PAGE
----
Originally Posted by graciegal
There is no normal. It's JUST as normal for a 15 month old to "get it" and sleep through the night (like my daughter did) than it is for one to NOT get it and be troubled with sleeping and such. Case in point: my DS is a HORRIBLE sleeper and has been since birth. Wakes up every 2 hours at night, sleeps 10-20 minute naps once -maybe- twice a day. My nephew was born 16 days after my son and my sister has to set an alarm to wake up to feed him at night. He will sleep ALL night if left be. AND he takes several hour long naps during the day.
I think that mom's mental health is so important and if she needs to try everything under the sun to see if it works (including CIO) that's so much better than suffering silently because her kid can't figure out how to sleep yet.
And to the poster who said that people who use CIO have depressed and angry kids, seriously....almost all of us were taught how to sleep using CIO since the dawn of time. I'm willing to bet the person who said that above was, too.
Nobody argued that the mom's mental health isn't important - all that's being said is that the mental health of BOTH mom and baby are important. Further, the mother is an adult. She is able to seek advice about gentle alternatives, as well as support. She is able to put herself in her child's shoes and weigh both sides. She is also able to reframe her expectations and take comfort in the fact that this behavior falls under "normal." And yes, mothers are able to make personal sacrifices for the well-being of their children. (If OP is so sleep-deprived that she isn't able to care for her child, absolutely something has to give. But I think most mothers would like more sleep, and can gain strength simply from commiseration and support.)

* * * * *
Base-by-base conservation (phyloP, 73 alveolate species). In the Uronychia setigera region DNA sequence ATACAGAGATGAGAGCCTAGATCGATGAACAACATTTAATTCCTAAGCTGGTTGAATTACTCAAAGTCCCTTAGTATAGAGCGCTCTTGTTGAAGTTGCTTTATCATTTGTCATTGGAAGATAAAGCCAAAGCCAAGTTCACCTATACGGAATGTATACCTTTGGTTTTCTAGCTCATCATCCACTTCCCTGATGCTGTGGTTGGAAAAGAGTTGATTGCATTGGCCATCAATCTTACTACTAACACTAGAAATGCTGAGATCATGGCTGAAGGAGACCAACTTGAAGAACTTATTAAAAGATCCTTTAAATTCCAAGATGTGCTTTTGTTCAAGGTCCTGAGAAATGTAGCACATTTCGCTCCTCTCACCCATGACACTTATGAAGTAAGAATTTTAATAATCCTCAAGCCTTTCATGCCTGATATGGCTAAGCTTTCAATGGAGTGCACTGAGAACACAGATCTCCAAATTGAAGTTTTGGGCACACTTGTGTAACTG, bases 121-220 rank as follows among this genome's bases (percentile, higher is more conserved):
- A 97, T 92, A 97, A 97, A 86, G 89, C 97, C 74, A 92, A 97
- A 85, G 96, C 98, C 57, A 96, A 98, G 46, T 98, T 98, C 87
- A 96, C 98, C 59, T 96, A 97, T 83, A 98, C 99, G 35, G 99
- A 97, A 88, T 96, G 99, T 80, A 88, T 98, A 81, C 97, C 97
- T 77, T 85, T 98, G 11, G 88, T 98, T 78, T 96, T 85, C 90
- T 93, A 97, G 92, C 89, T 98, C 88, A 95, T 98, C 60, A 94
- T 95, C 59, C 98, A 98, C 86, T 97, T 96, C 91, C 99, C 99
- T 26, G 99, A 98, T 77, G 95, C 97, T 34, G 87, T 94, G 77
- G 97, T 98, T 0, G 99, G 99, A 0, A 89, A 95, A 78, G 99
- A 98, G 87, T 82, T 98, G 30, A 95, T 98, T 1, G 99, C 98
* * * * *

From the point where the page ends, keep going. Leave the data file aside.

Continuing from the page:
A child is not equipped to do any of those things - a child has NEEDS, pure and simple. Gentle methods that work with those needs are appropriate on mothering.com - CIO, which is essentially abandonment, is absolutely NOT. It has been proven to lead to higher rates of anxiety and depression, less independence, and even lower intelligence. It is also most certainly not a practice that has existed since the "dawn of time" but rather a product of the 20th century.
For a quick refresher on the detriments of CIO (which are real and lasting):
I can find more links.
To the OP - some other ideas - Can you transfer your lil one back into the house after he's asleep? If so, is there any way you can use that time to nap, too, and let the housework go a little? Do you have anyone who can give you a little bit of extra help with housework, or watch the lil one so you can take a nap? Every little bit helps.
Do you baby wear? I sometimes had luck getting my son to nap in the carrier if we were on a long walk or dancing around the room and singing - then I'd often keep him on my chest and nap with him. Have you tried an extra snack before bedtime? Sometimes that will cut down on night feedings, or at least give you a longer stretch in the beginning. We also had luck with nighttime EC for a time (he woke up less and fell back asleep quicker when he was dry).
We are in the same boat with DS, but I've never nightweaned or used a sleep training method - hopefully others can comment with their experience, if you are still around.
(edited after re-reading OP)
Edited by pickle18 - 3/22/13 at 8:25am